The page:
Source: Wikimedia

Dear Diary,

Want to know the secret of success in today’s civilized world?

Be civilized.

More on that in one moment…

First, we note that the Dow hit a new record high yesterday of 17,688, after rising 40 points. And gold is just a buck shy of the $1,200-an-ounce mark. It appears to have bottomed out. Time will tell.

Remember that gold is not an investment. It is money – the best money. You keep some on hand; you never know when you may need it.

Now, back to the secret of success…

The Prisoner’s Dilemma

In 1962, Robert Axelrod was still a student. But he had access to the University of Michigan’s only computer – a primitive, clunky machine.

Students were just starting to figure out what to do with computers. And Axelrod’s idea was to program it to play a game.

The game was meant to resolve what is known as the prisoner’s dilemma.

You and a friend get busted for drugs. If you keep your mouths shut, you will both walk away. But if one of you rats out the other, the snitch will go free and the other will do time. If you both turn on each other, both of you will do time… but probably not as much, since you have both cooperated with the prosecution.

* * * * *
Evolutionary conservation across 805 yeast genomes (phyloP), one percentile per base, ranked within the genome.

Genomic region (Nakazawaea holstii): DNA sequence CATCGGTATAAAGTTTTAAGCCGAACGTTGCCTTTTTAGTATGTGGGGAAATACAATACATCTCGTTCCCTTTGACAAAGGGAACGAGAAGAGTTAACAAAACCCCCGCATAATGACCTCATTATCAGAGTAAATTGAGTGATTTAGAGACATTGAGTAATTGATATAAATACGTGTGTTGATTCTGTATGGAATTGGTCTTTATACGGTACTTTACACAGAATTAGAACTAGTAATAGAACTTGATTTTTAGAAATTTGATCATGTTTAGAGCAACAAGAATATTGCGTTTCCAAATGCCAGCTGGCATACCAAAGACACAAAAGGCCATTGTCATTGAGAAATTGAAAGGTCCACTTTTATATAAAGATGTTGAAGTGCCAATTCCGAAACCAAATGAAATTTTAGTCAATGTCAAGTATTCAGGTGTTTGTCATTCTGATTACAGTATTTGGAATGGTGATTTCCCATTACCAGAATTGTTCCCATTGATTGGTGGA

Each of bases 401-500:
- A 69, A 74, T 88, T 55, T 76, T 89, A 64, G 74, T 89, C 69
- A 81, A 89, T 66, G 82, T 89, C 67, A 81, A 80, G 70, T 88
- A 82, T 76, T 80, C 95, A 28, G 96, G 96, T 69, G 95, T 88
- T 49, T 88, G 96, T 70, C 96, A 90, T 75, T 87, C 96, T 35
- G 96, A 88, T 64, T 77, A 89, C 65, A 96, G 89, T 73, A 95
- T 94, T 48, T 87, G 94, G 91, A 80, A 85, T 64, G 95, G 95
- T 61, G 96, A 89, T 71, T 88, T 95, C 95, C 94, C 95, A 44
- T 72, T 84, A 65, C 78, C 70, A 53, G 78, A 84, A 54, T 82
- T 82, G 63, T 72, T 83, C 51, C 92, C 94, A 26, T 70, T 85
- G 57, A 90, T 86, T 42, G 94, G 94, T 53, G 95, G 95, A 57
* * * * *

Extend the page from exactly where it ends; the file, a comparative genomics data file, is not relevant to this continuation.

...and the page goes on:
You are in separate cells being sweated by the cops.

What to do?

The question is not just theoretical. In many situations – business and personal – you have to make a decision about what to do. Are you nice to the people you deal with? Or do you look out for No. 1, regardless of the consequences to others?

In a divorce, for example, do you try to get the most you can get? Or do you work together for the best outcome for both of you?

What’s the best strategy?

A subculture of logicians arose trying to answer this question. Inevitably, the geeks were pulled into action. Axelrod developed computer algorithms to model the choices.

One was always nasty (which he called “Lucifer”). One was always nice (which he called “Jesus”). Others were more complicated.

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